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I assume this is a common way to use sprintf:

char pText[x];
sprintf(pText, "helloworld %d", Count );

but what exactly happens, if the char pointer has less memory allocated, than it will be print to?

i.e. what if x is smaller than the length of the second parameter of sprintf?

i am asking, since i get some strange behaviour in the code that follows the sprintf statement.

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This usage of sprintf is common, but very wrong :) –  Anton Tykhyy May 26 '09 at 9:39
    
It will write over whatever is next in memory, which may be the stack or other variables. –  pjc50 Jan 13 '10 at 12:38

6 Answers 6

up vote 10 down vote accepted

It's not possible to answer in general "exactly" what will happen. Doing this invokes what is called Undefined behavior, which basically means that anything might happen.

It's a good idea to simply avoid such cases, and use safe functions where available:

char pText[12];
snprintf(pText, sizeof pText, "helloworld %d", count);

Note how snprintf() takes an additional argument that is the buffer size, and won't write more than there is room for.

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thanks, is there something like this for MSVC too? –  clamp May 26 '09 at 9:37
1  
yes there is, newer MSVC even produces warnings when you use unsafe functions like sprintf, strcat etc –  Anton Tykhyy May 26 '09 at 9:38
    
Yes, there is _snprintf - but it isn't exactly the same, read details here: di-mgt.com.au/cprog.html#snprintf –  schnaader May 26 '09 at 9:41
    
i am using VS05, what would the "better" function be? –  clamp May 26 '09 at 9:41
1  
And snprintf returns the amount of space it would have needed, had it worked. Hence when you really don't know the length, you can do i = snprintf(null, 0, ...); char *pText = new char[i+1]; snprintf(pText,i+1, ...); Don't forget the +1. –  Steve Jessop May 26 '09 at 11:00

Can you spell Buffer Overflow ? One possible result will be stack corruption, and make your app vulnerable to Stack-based exploitation.

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2  
This is not stack overflow, but buffer overflow — -1 –  Anton Tykhyy May 26 '09 at 9:28
    
err. you mean "buffer overflow" –  1800 INFORMATION May 26 '09 at 9:29
    
Ooops, thanks - Buffer Overflow. –  gimel May 26 '09 at 9:33

This is a common error and leads to memory after the char array being overwritten. So, for example, there could be some ints or another array in the memory after the char array and those would get overwritten with the text.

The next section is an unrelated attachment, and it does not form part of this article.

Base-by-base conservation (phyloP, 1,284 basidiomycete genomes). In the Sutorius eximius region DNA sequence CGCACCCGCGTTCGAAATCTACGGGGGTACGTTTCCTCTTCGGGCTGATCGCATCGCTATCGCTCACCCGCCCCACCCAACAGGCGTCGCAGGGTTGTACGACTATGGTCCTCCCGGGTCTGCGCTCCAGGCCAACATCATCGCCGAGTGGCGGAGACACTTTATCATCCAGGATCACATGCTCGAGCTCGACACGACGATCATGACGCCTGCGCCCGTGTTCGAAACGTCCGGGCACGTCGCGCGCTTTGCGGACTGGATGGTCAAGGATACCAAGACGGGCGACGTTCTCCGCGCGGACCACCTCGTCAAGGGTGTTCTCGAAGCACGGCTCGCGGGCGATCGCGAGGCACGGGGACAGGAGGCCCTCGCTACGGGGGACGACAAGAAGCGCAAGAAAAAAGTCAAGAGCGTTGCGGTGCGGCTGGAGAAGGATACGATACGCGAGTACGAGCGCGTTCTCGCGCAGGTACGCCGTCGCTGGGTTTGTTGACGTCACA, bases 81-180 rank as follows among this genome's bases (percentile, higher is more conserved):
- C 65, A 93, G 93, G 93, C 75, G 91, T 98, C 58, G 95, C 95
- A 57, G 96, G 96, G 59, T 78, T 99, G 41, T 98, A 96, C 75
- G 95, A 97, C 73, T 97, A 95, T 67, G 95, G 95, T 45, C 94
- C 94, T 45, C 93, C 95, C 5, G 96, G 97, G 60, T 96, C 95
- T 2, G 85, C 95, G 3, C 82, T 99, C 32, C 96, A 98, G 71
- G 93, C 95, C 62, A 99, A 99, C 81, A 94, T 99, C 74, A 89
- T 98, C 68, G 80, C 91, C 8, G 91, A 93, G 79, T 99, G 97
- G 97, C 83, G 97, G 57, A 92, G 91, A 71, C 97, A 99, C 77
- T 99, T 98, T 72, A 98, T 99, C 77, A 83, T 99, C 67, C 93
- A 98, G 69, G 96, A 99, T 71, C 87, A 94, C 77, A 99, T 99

See a nice detailed description about the whole problem (buffer overflows) here. There's also a comment that some architectures provide a snprintf routine that has a fourth parameter that defines the maximum length (in your case x). If your compiler doesn't know it, you can also write it yourself to make sure you can't get such errors (or just check that you always have enough space allocated).

Note that the behaviour after such an error is undefined and can lead to very strange errors. Variables are usually aligned at memory locations divisible by 4, so you sometimes won't notice the error in most cases where you have written one or two bytes too much (i.e. forget to make place for a NUL), but get strange errors in other cases. These errors are hard to debug because other variables get changed and errors will often occur in a completely different part of the code.

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The behaviour in this situation is undefined. Normally, you will crash, but you might also see no ill effects, strange values appearing in unrelated variables and that kind of thing. Your code might also call into the wrong functions, format your hard-drive and kill other running programs. It is best to resolve this by allocating more memory for your buffer.

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«allocating more memory for your buffer» — HUH? just postpone the inevitable, unless you calculate the proper size dynamically — -1 –  Anton Tykhyy May 26 '09 at 9:34
    
I probably should have said "sufficient" rather than "more" –  1800 INFORMATION May 26 '09 at 9:35
    
@Anton: For instance, %d on a 32bit machine won't require more than 11 chars, so there's no need to calculate the size dynamically for this example. However, most C++ programmers want to get away from the opportunity to make low-level errors like this. –  Steve Jessop May 26 '09 at 10:54

This is called a buffer overrun.

sprintf will overwrite the memory that happens to follow pText address-wise. Since pText is on the stack, sprintf can overwrite local variables, function arguments and the return address, leading to all sorts of bugs. Many security vulnerabilities result from this kind of code — e.g. an attacker uses the buffer overrun to write a new return address pointing to his own code.

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I have done this many times, you will receive memory corruption error. AFAIK, I remember i have done some thing like this:-

vector<char> vecMyObj(10);
vecMyObj.resize(10);
sprintf(&vecMyObj[0],"helloworld %d", count); 

But when destructor of vector is called, my program receive memory corruption error, if size is less then 10, it will work successfully.

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